Bipolar disorder cannot be identified physiologically. That means it cannot be found by things like blood tests or brain scans. It is diagnosed based on symptoms and course of illness. When available, family history plays a role in diagnosis. The diagnostic criteria for bipolar disorder are described in the Diagnostic and Statistical Manual for Mental Disorders, fifth edition (DSM-5).
Bipolar disorder is often diagnosed based on the following:
Mania could be diagnosed based on an abnormally elevated mood. It must last at least one week. It also must occur with three or more of the other symptoms of mania. If your mood is irritable, four additional symptoms must be present.
Depression is diagnosed based on depressed mood or loss of interest in pleasure. It must occur every day, or nearly every day. This must last two weeks, and be accompanied by five or more of the symptoms.
A diagnostic evaluation may include a mental status exam. This helps determine if your speech, thought patterns, or memory have been affected. Sometimes this happens in the case of bipolar disorder.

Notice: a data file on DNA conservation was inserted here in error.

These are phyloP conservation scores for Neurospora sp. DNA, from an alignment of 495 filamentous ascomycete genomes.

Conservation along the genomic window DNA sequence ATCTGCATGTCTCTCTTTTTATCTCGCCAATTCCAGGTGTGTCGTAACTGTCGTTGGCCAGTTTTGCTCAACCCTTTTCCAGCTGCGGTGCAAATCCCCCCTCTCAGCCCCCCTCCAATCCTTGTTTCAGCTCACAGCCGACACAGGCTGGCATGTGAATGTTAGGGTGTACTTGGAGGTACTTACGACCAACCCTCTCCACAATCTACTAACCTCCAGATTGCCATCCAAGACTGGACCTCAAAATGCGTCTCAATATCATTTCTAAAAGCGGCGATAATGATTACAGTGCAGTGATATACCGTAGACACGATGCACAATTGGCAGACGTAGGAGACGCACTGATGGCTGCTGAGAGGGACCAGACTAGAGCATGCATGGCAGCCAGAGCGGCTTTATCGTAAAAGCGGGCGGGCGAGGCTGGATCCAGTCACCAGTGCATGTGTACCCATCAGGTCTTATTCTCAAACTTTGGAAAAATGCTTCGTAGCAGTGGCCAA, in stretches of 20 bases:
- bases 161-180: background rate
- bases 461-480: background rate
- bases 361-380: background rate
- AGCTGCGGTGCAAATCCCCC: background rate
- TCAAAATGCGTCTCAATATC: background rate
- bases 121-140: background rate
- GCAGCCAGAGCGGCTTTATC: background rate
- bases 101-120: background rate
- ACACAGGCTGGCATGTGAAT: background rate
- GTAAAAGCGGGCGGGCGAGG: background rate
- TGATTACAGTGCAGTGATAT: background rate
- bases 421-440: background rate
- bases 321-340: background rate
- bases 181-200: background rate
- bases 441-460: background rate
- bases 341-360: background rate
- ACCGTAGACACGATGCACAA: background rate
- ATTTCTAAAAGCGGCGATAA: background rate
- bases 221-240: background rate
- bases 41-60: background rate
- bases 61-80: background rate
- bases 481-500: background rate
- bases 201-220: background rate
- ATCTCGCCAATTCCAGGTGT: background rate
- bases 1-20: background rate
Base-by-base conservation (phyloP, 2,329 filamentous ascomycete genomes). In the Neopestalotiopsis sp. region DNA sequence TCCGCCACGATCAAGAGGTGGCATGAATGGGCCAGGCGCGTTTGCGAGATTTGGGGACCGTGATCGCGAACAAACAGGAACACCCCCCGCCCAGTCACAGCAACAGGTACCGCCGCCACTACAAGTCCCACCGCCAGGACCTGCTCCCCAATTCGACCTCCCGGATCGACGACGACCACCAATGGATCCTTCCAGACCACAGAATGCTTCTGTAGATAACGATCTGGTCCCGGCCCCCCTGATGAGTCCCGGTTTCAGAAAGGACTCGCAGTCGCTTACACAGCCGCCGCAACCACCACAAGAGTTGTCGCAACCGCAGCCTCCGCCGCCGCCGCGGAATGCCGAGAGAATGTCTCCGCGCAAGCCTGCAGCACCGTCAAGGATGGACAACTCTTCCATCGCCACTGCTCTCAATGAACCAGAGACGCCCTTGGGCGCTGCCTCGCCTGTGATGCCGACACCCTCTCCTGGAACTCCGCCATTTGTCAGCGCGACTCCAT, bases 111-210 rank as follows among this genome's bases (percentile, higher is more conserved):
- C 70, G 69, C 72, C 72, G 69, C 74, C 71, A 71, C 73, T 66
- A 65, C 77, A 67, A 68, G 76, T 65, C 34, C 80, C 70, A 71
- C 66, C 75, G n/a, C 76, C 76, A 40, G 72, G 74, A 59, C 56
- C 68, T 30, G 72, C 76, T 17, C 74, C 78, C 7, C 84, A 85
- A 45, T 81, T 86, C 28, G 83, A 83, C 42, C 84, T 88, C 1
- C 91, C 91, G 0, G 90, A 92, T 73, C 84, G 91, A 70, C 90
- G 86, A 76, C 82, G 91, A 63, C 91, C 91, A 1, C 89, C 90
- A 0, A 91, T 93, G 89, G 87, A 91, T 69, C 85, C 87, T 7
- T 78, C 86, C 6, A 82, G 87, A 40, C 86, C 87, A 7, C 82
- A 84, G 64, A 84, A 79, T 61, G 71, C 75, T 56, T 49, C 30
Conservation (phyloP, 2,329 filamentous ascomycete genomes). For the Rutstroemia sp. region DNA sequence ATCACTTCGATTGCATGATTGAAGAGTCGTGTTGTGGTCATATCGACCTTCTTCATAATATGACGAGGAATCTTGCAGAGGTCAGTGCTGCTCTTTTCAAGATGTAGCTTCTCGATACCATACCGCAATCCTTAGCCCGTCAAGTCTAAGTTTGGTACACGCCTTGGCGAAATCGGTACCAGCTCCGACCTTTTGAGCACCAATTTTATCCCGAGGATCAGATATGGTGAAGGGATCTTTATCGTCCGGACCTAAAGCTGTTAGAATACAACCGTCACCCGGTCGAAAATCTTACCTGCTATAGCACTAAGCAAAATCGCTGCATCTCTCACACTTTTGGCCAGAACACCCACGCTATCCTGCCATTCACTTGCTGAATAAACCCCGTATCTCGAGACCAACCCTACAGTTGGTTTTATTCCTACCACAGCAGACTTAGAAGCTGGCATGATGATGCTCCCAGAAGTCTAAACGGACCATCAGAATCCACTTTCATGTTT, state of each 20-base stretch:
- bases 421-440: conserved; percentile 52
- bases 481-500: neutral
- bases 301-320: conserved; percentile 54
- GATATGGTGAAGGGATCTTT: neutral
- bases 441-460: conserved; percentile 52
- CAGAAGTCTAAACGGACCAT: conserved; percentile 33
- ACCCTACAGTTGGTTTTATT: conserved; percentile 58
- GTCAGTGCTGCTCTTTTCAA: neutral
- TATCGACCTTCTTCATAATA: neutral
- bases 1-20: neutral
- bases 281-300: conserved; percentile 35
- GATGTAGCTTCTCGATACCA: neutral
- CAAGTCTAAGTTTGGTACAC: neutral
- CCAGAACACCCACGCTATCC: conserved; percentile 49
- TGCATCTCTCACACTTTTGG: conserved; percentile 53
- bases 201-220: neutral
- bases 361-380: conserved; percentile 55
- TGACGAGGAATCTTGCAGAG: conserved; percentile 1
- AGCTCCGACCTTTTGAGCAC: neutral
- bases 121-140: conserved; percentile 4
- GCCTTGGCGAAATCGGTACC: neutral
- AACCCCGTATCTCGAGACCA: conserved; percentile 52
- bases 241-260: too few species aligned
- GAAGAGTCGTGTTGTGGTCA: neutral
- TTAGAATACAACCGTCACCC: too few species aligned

You may also be evaluated for other psychiatric conditions. These include anxiety disorders and alcohol or drug abuse . You will also be evaluated for other potential medical and neurological causes for your symptoms.
American Psychiatric Association. Practice guideline for the treatment of patients with bipolar disorder (revision). Am J Psychiatry. 2002;159:1-50.
Bipolar disorder. EBSCO DynaMed website. Available at: http://www.ebscohost.com/dynamed.ebscohost.com/about/about-us . Updated August 15, 2013. Accessed September 5, 2013.
Bipolar disorder. National Institute of Mental Health website. Available at: http://www.nimh.nih.gov/health/topics/bipolar-disorder/index.shtml . Accessed September 5, 2013.
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DSM-5. American Psychiatric Association website. Available at: http://www.psychiatry.org/dsm5 . Accessed September 5, 2013.
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Last reviewed September 2014 by Rimas Lukas, MD
Please be aware that this information is provided to supplement the care provided by your physician. It is neither intended nor implied to be a substitute for professional medical advice. CALL YOUR HEALTHCARE PROVIDER IMMEDIATELY IF YOU THINK YOU MAY HAVE A MEDICAL EMERGENCY. Always seek the advice of your physician or other qualified health provider prior to starting any new treatment or with any questions you may have regarding a medical condition.
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